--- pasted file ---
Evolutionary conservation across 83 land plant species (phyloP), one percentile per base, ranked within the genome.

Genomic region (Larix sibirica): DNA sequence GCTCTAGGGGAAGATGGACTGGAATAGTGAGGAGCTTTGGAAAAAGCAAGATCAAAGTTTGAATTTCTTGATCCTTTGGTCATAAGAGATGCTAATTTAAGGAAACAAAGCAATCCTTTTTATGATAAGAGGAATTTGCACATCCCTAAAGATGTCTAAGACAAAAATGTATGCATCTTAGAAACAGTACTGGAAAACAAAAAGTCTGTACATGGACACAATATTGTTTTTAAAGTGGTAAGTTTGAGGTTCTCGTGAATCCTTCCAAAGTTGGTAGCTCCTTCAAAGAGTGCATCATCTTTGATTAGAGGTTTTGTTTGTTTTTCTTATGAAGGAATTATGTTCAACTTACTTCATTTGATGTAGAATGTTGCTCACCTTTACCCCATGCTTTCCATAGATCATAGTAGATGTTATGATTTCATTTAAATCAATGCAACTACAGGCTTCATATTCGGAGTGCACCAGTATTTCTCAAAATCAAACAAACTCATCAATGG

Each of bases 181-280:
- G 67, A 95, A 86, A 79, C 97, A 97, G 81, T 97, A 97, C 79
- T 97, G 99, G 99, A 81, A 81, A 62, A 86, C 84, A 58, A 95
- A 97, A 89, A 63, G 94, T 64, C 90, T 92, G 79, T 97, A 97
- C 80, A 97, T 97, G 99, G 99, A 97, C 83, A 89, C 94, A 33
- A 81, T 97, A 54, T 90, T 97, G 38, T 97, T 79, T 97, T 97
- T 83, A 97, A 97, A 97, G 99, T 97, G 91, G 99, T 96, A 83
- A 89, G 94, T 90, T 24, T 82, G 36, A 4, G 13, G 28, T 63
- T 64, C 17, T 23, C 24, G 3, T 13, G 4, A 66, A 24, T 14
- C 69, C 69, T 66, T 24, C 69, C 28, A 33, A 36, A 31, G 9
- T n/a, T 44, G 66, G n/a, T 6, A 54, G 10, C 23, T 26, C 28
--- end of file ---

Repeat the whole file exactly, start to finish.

Evolutionary conservation across 83 land plant species (phyloP), one percentile per base, ranked within the genome.

Genomic region (Larix sibirica): DNA sequence GCTCTAGGGGAAGATGGACTGGAATAGTGAGGAGCTTTGGAAAAAGCAAGATCAAAGTTTGAATTTCTTGATCCTTTGGTCATAAGAGATGCTAATTTAAGGAAACAAAGCAATCCTTTTTATGATAAGAGGAATTTGCACATCCCTAAAGATGTCTAAGACAAAAATGTATGCATCTTAGAAACAGTACTGGAAAACAAAAAGTCTGTACATGGACACAATATTGTTTTTAAAGTGGTAAGTTTGAGGTTCTCGTGAATCCTTCCAAAGTTGGTAGCTCCTTCAAAGAGTGCATCATCTTTGATTAGAGGTTTTGTTTGTTTTTCTTATGAAGGAATTATGTTCAACTTACTTCATTTGATGTAGAATGTTGCTCACCTTTACCCCATGCTTTCCATAGATCATAGTAGATGTTATGATTTCATTTAAATCAATGCAACTACAGGCTTCATATTCGGAGTGCACCAGTATTTCTCAAAATCAAACAAACTCATCAATGG

Each of bases 181-280:
- G 67, A 95, A 86, A 79, C 97, A 97, G 81, T 97, A 97, C 79
- T 97, G 99, G 99, A 81, A 81, A 62, A 86, C 84, A 58, A 95
- A 97, A 89, A 63, G 94, T 64, C 90, T 92, G 79, T 97, A 97
- C 80, A 97, T 97, G 99, G 99, A 97, C 83, A 89, C 94, A 33
- A 81, T 97, A 54, T 90, T 97, G 38, T 97, T 79, T 97, T 97
- T 83, A 97, A 97, A 97, G 99, T 97, G 91, G 99, T 96, A 83
- A 89, G 94, T 90, T 24, T 82, G 36, A 4, G 13, G 28, T 63
- T 64, C 17, T 23, C 24, G 3, T 13, G 4, A 66, A 24, T 14
- C 69, C 69, T 66, T 24, C 69, C 28, A 33, A 36, A 31, G 9
- T n/a, T 44, G 66, G n/a, T 6, A 54, G 10, C 23, T 26, C 28